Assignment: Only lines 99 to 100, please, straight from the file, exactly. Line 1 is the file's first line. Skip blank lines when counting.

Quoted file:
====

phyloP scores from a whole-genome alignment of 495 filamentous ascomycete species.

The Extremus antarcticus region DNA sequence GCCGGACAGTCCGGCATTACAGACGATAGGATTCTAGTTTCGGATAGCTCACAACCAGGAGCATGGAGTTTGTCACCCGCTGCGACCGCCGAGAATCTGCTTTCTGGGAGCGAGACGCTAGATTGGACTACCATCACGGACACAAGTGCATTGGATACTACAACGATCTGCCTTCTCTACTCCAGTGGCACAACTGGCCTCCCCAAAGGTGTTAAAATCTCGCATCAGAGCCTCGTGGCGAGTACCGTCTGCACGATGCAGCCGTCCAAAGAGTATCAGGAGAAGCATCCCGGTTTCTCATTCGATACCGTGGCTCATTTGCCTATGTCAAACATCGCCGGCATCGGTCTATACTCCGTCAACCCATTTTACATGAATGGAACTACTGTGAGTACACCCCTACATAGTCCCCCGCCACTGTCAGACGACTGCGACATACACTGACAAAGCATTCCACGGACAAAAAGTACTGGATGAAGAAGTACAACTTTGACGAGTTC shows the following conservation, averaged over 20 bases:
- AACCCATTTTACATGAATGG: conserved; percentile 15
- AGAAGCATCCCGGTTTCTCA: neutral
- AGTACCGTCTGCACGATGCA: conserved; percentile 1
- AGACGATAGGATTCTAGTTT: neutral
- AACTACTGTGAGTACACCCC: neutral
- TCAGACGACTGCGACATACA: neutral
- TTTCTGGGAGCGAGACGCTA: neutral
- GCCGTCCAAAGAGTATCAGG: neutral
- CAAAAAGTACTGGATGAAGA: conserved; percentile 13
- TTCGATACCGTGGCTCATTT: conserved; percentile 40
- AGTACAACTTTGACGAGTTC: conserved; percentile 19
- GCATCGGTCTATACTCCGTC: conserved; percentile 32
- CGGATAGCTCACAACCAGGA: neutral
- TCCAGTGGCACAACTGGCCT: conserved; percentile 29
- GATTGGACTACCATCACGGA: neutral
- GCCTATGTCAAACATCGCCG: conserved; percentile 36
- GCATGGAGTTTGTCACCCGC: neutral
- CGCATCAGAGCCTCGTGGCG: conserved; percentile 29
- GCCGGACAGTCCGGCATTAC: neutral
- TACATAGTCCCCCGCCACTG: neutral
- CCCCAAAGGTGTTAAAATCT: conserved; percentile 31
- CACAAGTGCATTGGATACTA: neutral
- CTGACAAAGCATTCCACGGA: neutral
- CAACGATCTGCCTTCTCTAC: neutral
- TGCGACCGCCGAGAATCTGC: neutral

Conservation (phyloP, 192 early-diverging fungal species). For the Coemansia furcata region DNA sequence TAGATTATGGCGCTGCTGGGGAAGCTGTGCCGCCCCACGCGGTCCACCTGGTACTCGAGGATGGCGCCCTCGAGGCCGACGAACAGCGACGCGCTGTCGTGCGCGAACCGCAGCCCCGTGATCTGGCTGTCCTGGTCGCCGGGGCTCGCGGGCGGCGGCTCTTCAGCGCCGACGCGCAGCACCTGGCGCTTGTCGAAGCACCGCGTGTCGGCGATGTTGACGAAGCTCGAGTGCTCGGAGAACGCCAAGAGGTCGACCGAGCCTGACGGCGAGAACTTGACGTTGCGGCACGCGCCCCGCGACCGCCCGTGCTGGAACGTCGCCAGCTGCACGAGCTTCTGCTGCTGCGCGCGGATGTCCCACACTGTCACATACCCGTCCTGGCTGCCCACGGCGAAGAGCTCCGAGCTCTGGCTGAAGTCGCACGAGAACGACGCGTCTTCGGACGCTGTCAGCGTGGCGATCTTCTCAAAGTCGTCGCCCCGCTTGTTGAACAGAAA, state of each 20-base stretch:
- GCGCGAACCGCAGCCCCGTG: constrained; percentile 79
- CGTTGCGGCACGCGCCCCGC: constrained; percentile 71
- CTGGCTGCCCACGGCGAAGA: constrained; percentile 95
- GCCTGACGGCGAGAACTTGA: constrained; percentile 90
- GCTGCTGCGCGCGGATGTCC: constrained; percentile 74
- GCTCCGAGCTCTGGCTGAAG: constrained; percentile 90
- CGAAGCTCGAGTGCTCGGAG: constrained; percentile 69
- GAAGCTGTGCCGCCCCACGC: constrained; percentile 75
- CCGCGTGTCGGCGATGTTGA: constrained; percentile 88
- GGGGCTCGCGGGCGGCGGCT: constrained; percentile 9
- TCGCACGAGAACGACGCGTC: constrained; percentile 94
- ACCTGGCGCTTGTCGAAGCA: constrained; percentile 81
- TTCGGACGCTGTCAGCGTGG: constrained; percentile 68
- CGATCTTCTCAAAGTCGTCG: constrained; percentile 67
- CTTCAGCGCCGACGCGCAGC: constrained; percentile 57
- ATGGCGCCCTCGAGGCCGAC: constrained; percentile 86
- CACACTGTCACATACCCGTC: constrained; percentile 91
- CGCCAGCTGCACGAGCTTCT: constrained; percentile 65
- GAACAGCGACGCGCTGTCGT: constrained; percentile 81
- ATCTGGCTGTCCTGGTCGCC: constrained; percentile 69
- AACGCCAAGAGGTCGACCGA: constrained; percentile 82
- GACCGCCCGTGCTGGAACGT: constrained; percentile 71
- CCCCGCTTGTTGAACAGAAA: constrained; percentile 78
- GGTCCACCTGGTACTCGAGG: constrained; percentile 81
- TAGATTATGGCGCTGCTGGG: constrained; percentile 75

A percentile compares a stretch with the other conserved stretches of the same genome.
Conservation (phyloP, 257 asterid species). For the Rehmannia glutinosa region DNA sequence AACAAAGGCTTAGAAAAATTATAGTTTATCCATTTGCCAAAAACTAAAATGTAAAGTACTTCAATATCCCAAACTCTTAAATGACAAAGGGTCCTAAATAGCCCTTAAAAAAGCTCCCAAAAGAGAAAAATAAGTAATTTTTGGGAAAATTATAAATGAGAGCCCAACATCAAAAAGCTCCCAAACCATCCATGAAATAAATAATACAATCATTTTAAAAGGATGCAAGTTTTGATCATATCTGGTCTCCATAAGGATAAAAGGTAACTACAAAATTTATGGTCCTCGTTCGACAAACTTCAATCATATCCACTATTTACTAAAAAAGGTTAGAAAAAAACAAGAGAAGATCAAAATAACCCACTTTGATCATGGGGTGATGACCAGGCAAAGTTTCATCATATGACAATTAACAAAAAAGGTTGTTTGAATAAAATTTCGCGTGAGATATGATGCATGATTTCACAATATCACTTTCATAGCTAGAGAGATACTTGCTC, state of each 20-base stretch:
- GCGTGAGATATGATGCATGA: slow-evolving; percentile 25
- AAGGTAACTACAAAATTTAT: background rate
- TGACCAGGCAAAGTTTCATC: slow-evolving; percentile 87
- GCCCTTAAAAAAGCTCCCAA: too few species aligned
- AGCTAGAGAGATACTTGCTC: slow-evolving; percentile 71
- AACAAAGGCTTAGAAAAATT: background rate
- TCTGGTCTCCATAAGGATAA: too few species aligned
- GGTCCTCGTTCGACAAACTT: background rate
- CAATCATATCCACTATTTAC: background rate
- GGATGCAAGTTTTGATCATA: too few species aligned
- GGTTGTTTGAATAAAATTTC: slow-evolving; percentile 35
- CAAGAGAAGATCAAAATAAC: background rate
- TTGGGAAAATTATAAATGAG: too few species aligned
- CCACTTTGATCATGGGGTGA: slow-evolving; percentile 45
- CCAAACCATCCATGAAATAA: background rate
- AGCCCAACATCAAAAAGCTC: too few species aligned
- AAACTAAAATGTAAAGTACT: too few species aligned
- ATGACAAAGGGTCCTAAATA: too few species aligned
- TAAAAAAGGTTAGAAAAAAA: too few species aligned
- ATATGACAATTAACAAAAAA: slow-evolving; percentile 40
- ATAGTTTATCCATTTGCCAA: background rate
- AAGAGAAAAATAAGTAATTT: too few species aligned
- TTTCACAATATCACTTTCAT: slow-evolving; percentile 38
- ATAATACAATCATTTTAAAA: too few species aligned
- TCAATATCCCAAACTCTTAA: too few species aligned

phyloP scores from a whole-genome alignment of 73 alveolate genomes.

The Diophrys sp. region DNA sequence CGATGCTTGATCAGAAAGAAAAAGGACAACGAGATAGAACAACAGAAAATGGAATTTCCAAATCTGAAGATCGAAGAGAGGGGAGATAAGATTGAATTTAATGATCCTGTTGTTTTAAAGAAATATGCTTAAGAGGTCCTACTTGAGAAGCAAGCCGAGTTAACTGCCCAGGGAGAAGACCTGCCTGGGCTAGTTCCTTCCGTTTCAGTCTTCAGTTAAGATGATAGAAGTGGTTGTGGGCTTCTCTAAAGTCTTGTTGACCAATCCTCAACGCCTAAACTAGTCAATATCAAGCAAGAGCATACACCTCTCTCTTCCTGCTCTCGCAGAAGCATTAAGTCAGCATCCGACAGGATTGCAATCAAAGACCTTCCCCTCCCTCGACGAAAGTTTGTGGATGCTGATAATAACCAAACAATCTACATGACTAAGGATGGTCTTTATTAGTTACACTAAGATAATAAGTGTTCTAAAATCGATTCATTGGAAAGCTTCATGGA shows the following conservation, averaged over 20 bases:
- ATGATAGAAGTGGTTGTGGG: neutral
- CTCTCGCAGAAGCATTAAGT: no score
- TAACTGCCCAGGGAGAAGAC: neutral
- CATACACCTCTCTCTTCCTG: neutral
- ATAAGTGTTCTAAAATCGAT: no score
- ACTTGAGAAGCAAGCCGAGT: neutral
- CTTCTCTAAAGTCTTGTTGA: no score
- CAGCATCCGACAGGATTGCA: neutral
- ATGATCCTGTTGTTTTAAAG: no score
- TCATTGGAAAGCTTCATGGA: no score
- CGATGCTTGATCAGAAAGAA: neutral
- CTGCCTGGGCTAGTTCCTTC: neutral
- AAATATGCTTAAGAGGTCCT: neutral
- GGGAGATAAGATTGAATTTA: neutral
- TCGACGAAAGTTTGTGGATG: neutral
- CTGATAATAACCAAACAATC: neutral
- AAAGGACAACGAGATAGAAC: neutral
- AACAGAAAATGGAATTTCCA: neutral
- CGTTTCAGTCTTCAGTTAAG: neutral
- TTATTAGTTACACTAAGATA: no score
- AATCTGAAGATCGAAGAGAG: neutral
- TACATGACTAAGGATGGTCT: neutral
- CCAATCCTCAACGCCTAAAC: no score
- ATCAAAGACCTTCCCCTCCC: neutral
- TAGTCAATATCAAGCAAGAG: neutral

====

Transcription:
- AAAGGACAACGAGATAGAAC: neutral
- AACAGAAAATGGAATTTCCA: neutral